Yeah. I learned early on I thought the term succession planning was pretty common sense, but I learned early on by being a part of The Conway Family Business Center that there's two elements to that. There's the leadership succession and then there's the financial succession and they are totally different from a leadership succession perspective. My company for five generations has always had two brothers, second, third and fourth generation and fifth. There were always two brothers, and one was pretty clearly the leader. And the other was, you know, very happy being the vice president kind of thing. Until my generation, when my cousin and I in our twenties and thirties and both seemed to be capable and willing and competent enough to assume a leadership role. So we had to deal with do we have one leader or two leaders, can you be co-Presidents? That kind of stuff. You go to one talk and hear that's a disaster.


Mike Schoedinger:

And then you go to another talk and they say, that's brilliant. So which one's right? We addressed that when we were getting into our late thirties, we both wanted to be a part of an organization called the Young President's Organization. They were only going to let one of us be a member and we had to do it before we were 40 so we made those decisions since I'm the oldest, as I was approaching 40 from a succession planning, meaning financial, yes, we have this huge company and we it valued, and I won't spend too much time being too technical, but the value of our company on the books is way less than what it would be worth if we sold it on the open market. And we were transferring stock at that book value. And a consultant that we met through the family business center at the time said, hey, if any of you dies, the IRS comes in and they value your company, not what you think it's worth, but what they say it's worth.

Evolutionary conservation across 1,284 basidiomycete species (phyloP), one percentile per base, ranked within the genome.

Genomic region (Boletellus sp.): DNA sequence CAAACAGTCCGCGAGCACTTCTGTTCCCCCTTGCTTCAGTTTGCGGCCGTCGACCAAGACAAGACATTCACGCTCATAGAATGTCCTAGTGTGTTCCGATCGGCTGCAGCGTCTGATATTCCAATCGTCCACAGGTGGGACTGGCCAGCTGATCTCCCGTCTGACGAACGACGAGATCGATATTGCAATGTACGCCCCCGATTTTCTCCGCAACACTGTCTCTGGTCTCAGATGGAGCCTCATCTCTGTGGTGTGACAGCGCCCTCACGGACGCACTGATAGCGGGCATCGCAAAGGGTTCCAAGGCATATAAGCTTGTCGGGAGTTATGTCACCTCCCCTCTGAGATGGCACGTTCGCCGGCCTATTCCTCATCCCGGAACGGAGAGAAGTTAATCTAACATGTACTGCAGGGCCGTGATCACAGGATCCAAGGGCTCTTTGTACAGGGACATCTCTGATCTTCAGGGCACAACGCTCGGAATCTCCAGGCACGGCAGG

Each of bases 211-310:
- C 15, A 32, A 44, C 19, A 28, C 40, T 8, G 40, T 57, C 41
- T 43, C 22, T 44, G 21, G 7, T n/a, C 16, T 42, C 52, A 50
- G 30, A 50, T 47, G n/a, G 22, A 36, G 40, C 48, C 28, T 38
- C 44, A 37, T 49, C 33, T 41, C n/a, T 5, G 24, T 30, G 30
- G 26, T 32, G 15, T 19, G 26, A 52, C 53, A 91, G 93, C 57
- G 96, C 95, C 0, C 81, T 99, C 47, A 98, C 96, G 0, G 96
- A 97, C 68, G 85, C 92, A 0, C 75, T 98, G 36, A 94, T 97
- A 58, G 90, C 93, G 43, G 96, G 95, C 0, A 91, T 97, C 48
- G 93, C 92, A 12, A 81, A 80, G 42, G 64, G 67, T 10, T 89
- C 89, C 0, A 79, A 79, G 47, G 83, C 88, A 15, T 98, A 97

Mike Schoedinger:

And that number is a big difference. Do you have enough life insurance to take care of that? And we didn't. And so we started making plans back then to get the company out of the fourth generations’ name, which we did. And then in my thirties my dad and my uncle started gifting the company to my generation way earlier than they expected. But the opportunities, GRATs, which are Grantor Retained Annuity Trusts and a lot of other vehicles that exist in the financial world allowed us over 15 years to pass the entire company down to my generation without paying any capital gains taxes or anything like that. And so we have finished our leadership succession and our financial succession into my generation and now I have the oldest kids as they're all entering their twenties and determining their career paths. And my cousin has three girls, one in college and the other two a little younger. We need to start thinking are they going to come into the business? And this was literally the first summer where some of them just kind of dipped their toe in the water.